- No stress of planning a vacation
- Don’t need anyone to pet-sit for you
- Never too far from home
- There will be something for everyone, including kids
- You get to sleep in your own bed and shower in your own shower (my personal favorite perk)
- Discover all the “speak easy” spots in your town
- Minimal concern about language barriers
Just because ‘money is tight’ or ‘I can’t get time off work’ doesn’t mean we can’t make some room for a local trip…even just to the couch to relax for a full day without distraction/responsibility. A staycation can be staying inside your home or only venturing to the backyard, or it could be going to the local parks, going to new restaurants/stores, and doing some sight-seeing. Staycations can be for 24 hours or weeks! It is up to you. Be mindful of what your body and mind need when deciding. Just know that there is no pressure of planning an expensive trip to the Carribean when there is overlooked beauty and relaxation right around your hometown! Save some money and save yourself some stress of planning. Enjoy!
For more information on staycations, check out: How to Plan a Successful Staycation
TIP: To get all the information about travel spots in your hometown, Google your city’s parks and recreation phone number! Give them a call and they can fill you in on all of the adventures right in your area.
Quiz: Which Area of Self-Care Are You Lacking In?
Everyone’s taken those personality quizzes on Facebook or Pinterest, right? They tell you which flavor pizza you are, what your spirit animal is, or what celebrity you are destined to marry (something bizarre and most likely, irrelevant). Sure, they’re fun and interesting, (I do those quizzes all the time, too) but it would be much more interesting to gain some information we can actually use in day-to-day life.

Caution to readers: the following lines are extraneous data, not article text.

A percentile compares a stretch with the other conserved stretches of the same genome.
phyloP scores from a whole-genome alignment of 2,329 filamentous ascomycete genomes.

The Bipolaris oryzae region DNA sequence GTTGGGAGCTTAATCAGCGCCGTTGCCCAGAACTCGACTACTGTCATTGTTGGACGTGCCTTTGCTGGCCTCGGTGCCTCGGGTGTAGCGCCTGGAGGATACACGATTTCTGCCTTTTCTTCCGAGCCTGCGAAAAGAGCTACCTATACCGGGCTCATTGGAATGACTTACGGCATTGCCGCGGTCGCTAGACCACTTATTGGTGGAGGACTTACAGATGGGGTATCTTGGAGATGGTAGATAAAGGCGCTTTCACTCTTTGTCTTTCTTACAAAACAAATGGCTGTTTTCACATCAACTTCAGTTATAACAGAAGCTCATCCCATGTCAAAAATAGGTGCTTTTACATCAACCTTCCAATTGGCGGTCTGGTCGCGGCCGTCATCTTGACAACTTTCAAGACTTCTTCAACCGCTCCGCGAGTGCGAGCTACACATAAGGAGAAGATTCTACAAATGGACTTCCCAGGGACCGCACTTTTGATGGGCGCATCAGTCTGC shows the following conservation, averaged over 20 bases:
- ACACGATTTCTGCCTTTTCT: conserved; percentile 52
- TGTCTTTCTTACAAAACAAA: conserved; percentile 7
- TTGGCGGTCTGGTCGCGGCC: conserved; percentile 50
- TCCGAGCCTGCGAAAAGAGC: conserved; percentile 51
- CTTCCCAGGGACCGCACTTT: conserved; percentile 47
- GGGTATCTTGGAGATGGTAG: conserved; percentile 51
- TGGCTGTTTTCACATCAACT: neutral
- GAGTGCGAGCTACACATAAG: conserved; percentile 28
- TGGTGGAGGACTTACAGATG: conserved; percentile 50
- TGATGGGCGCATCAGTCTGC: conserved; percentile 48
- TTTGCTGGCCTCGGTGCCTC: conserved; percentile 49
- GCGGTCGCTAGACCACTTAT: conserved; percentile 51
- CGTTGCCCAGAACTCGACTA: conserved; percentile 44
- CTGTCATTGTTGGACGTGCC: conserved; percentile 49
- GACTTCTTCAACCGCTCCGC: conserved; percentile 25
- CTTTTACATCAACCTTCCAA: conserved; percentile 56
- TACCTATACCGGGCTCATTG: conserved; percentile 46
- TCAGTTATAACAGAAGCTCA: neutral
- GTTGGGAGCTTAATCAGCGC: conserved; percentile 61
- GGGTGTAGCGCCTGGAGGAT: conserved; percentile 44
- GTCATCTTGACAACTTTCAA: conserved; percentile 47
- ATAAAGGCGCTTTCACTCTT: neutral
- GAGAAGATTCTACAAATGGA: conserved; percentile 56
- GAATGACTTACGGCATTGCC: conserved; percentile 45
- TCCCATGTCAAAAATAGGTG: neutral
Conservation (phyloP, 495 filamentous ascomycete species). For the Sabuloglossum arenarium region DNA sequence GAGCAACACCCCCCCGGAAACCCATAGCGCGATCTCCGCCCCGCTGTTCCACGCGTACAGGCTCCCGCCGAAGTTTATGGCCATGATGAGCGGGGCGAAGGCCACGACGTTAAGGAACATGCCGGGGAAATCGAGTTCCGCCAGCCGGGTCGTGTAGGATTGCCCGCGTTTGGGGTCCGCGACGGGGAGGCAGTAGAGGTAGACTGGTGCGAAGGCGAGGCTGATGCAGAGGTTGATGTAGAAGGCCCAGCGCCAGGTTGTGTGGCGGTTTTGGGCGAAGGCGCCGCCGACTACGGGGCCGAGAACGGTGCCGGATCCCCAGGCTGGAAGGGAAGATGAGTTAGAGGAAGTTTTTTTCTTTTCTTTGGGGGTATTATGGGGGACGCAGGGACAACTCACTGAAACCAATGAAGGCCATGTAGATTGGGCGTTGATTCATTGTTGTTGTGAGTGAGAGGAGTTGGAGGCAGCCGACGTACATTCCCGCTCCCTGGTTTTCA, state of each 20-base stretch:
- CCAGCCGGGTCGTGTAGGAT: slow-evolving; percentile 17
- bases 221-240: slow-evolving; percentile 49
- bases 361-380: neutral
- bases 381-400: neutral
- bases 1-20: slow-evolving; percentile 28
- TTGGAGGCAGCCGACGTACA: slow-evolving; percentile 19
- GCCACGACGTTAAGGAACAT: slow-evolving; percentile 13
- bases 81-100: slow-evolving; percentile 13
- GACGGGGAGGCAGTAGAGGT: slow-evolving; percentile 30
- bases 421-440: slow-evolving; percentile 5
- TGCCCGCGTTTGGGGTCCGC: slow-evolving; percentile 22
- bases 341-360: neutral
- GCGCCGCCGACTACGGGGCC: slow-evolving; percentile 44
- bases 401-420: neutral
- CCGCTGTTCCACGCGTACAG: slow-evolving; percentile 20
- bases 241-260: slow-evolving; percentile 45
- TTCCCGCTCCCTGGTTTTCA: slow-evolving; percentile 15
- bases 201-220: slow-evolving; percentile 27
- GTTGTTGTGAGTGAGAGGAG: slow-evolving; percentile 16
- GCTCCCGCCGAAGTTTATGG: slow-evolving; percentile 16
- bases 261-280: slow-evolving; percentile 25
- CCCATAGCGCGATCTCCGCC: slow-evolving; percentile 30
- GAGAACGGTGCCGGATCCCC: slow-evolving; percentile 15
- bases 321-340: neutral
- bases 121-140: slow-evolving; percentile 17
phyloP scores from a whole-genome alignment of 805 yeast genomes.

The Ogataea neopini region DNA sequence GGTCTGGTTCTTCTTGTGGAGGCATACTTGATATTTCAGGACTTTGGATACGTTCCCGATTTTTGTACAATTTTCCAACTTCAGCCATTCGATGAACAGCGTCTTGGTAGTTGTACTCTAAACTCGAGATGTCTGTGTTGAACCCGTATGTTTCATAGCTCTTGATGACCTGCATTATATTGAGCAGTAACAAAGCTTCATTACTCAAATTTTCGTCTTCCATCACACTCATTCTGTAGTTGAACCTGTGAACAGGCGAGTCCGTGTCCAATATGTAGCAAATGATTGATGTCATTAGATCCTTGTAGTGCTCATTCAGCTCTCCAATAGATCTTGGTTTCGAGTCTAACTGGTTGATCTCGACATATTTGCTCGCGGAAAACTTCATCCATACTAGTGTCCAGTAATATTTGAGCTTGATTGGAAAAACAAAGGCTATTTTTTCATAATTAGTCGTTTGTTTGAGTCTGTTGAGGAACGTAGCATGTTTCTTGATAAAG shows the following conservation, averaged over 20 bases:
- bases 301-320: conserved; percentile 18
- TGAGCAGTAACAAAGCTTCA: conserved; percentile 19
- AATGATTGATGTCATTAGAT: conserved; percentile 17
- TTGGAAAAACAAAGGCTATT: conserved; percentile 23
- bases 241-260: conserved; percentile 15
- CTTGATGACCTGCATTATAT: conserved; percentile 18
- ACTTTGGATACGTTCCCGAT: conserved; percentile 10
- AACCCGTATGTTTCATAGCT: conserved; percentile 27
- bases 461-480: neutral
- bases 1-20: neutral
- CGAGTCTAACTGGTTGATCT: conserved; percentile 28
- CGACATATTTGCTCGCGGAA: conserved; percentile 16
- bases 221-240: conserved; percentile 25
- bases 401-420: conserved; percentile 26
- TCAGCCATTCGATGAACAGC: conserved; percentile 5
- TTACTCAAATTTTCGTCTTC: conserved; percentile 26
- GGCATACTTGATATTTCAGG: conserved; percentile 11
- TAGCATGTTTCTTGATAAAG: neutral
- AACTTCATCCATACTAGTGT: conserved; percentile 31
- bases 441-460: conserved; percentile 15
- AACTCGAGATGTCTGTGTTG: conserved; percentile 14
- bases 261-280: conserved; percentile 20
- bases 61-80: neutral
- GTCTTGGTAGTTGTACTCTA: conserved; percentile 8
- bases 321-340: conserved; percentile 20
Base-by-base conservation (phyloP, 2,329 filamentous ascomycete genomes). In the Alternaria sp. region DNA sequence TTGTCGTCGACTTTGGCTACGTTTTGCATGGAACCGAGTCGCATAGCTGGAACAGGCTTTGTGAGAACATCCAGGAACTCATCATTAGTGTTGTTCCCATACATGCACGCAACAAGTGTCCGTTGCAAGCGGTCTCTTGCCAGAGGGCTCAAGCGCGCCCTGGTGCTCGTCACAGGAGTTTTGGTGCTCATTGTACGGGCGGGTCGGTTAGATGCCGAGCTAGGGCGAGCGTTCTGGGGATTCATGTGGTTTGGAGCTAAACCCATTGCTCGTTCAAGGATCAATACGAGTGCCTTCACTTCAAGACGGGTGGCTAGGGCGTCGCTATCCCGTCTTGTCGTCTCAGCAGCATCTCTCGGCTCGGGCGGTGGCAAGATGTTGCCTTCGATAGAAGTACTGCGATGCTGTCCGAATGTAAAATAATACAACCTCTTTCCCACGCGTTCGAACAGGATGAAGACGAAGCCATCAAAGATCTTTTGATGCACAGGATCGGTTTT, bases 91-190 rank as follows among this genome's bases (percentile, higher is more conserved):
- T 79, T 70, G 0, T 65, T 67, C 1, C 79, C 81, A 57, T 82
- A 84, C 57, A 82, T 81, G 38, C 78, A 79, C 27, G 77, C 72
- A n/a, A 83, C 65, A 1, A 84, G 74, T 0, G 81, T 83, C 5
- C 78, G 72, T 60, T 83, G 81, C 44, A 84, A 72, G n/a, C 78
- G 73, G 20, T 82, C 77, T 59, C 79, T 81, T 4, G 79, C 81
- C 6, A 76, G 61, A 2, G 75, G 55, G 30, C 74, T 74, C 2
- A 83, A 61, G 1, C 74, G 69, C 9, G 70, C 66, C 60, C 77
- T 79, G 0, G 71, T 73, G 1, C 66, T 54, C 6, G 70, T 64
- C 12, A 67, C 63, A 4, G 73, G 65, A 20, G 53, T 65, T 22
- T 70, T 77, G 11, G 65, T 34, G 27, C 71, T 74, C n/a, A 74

You get the point. I found a really interesting quiz online that gives you some insight into what are of self-care you might be struggling with, by simply answering a handful of questions about your daily routine and interests. When I took the quiz, it told me I should try indulging in soothing baths more often to relax and take my mind off things. I just might try it! I’ve never been much of a bath person, but lighting some candles, turning on music, and having a glass of wine doesn’t sound too bad!
Take the quiz at: Which Self-Care Ritual Should You Be Doing Right Now?
Comment below with what answer you got and if you DO or DON’T want to try incorporating the activity into your life more often! After all, some things aren’t for everyone.
How an Emotional Support Animal Could Benefit You
It’s scientifically proven that pets and other animals can make us feel better. For example, our levels of *oxytocin increase when we interact with animals!
*Oxytocin: known as the “love hormone” helps us with social bonding and puts our bodies in a state of readiness to heal.
Additionally, interacting with cats, dogs, horses, guinea pigs, hamsters, and other pets help to reduce blood pressure, and one study even found that heart attack patients who owned pets lived longer than those who didn’t. Pretty amazing! (Read more at Pet Therapy: How Animals and Humans Heal Each Other)
About a year ago, I registered my kitten, Pumpkin (right) as an *Emotional Support Animal (ESA) to help with my own anxiety. The benefits include:
- being able to take him on public transportation
- being able to have him in a “no pet policy” residential setting (my current apartment – FOR FREE!)
- fly with him on an airplane
- and more!
I strongly encourage registering your pet as an ESA. And if you don’t already have a pet and suffer from a mental condition, I strongly recommend getting an animal (only if you can take care of it, of course) because the benefits are extraordinary.
For more information on how to register a pet as an emotional support animal, visit emotionalpetsupport.com or google other websites on where to register. There are about a handful of websites to choose from. Some require a registration fee, others do not.